*Big Ben* HOME
By Elizabeth C.
Big Big Ben is one of the most famous monuments in London. It is one of the most beautiful objects in the city especially at night when the clock faces light up. When Parliament is in session a light shines above the face of the clock.
The four dials on the clock are 23 square feet. The minute hand is a total of 14 feet long. Each number is 2 feet high. There is a stack of coins on Big Ben's pendulum. Big Ben has been keeping the time in London for many years and has rarely ever stopped.
The The name Big Ben does not refer to the clock tower but to the thirteen ton bell hung inside the tower. The bell was named after the first commissioner of works, Sir Benjamin Hall. The bell originally came from the old Palace of Westminster. It was given to the Dean of St. Paul's by William III. Before the bell returned to its present home, Big Ben the bell was refashioned in Whitechapel in 1858. The BBC first broadcast the chimes on December 31st 1923. There is a microphone turret connected to the Broadcasting House.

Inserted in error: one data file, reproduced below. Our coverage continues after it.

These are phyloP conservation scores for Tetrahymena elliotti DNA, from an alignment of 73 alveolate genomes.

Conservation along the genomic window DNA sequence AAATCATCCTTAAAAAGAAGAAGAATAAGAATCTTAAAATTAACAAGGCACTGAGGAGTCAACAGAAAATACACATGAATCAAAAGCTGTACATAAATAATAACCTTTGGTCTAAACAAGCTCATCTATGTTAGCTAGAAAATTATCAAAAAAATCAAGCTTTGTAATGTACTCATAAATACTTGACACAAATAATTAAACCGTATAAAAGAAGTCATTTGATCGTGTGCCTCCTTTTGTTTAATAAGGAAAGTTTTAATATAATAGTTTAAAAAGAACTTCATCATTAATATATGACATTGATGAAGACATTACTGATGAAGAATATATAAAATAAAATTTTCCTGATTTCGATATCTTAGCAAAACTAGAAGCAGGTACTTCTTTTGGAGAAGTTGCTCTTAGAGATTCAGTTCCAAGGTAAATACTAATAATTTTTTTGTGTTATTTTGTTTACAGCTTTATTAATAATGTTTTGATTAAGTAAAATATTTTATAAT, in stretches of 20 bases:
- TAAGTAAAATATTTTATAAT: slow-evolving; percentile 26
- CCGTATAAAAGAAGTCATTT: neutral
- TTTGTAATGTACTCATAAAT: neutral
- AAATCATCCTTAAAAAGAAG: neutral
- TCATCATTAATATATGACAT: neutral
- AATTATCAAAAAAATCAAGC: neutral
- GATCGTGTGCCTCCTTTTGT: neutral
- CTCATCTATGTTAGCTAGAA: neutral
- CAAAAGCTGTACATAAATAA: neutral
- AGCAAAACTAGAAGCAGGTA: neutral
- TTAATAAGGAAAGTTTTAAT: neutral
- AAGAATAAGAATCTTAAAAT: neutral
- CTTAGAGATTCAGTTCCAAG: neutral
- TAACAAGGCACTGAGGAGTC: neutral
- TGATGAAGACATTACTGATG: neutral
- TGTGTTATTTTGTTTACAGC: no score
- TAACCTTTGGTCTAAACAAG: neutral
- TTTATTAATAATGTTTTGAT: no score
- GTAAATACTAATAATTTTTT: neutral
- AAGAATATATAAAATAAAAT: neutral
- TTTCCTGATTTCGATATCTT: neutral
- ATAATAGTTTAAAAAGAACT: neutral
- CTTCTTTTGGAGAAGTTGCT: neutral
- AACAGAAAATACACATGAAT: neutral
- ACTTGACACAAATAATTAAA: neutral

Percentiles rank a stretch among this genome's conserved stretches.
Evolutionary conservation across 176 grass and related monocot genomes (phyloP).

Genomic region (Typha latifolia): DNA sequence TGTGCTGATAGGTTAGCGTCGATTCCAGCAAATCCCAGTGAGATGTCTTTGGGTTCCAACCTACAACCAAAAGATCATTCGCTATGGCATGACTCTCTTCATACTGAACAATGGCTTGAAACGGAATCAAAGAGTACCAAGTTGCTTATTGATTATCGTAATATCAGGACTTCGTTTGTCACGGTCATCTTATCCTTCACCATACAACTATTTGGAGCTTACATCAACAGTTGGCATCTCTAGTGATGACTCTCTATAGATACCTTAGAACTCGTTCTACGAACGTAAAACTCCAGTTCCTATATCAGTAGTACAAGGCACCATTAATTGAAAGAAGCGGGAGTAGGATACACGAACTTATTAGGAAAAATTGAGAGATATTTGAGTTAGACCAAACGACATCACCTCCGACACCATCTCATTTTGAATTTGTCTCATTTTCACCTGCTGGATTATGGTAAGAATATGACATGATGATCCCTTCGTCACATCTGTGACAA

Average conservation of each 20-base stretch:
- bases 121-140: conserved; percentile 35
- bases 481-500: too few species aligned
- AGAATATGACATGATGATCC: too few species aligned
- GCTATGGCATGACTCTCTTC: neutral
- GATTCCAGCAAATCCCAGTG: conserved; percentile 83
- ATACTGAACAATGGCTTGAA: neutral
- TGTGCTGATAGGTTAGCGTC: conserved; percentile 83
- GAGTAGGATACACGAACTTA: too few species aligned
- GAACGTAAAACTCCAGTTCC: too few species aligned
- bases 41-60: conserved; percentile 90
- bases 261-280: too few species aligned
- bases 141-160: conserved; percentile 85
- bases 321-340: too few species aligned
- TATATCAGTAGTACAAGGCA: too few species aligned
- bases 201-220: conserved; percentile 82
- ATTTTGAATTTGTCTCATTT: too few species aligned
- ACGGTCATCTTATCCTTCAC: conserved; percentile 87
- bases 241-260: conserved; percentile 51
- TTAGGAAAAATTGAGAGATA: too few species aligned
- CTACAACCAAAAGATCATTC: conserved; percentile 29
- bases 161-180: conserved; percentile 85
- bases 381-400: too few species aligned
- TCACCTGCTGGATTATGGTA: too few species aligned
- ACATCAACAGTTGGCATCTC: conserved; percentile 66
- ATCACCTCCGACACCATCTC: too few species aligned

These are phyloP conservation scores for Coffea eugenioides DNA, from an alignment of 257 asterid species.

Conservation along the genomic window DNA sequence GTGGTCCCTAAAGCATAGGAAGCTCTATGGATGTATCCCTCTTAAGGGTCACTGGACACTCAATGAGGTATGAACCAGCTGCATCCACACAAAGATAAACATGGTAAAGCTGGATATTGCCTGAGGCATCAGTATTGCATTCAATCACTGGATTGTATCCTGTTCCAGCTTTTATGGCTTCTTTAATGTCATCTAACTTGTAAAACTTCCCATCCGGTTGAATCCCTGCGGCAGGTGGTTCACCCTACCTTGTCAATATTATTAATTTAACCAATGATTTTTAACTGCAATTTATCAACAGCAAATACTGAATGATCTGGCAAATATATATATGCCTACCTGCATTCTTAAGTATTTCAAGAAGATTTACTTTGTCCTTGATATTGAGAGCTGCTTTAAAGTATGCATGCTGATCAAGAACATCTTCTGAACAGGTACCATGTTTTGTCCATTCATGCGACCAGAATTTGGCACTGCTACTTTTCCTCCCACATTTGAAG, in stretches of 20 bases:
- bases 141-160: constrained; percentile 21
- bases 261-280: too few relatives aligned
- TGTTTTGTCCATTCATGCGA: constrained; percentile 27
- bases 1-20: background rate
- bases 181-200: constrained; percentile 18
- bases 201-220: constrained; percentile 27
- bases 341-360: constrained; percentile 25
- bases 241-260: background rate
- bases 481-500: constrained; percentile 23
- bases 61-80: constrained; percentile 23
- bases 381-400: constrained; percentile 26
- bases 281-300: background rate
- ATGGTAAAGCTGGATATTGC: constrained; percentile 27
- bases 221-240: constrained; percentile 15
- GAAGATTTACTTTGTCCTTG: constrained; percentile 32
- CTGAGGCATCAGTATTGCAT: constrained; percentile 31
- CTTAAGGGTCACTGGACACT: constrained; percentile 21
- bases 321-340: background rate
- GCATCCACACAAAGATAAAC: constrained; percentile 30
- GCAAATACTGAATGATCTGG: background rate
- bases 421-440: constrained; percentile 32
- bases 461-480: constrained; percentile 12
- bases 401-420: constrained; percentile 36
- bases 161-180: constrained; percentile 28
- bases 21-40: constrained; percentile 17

During During World War II the House of Commons was destroyed, but the clock tower remained intact. Big Ben continued to keep the time for London. Its unique sound was broadcast to the nation and around the world. It was a welcome reassurance of hope to all who heard it.
There There are prison cells in the clock tower where Members of Parliament can be imprisoned for a breach parliamentary privilege. This though is rare. The last recorded case was in 1880.
Big Big Ben is a very special to London. It has told time for Londoners for many years. If you are planning a trip to London, remember to include a visit to the famous Big Ben. *If you are taking a tour of the Houses of Parliament, and would like to include climbing Big Ben, you may be able to arrange this with your guide.*
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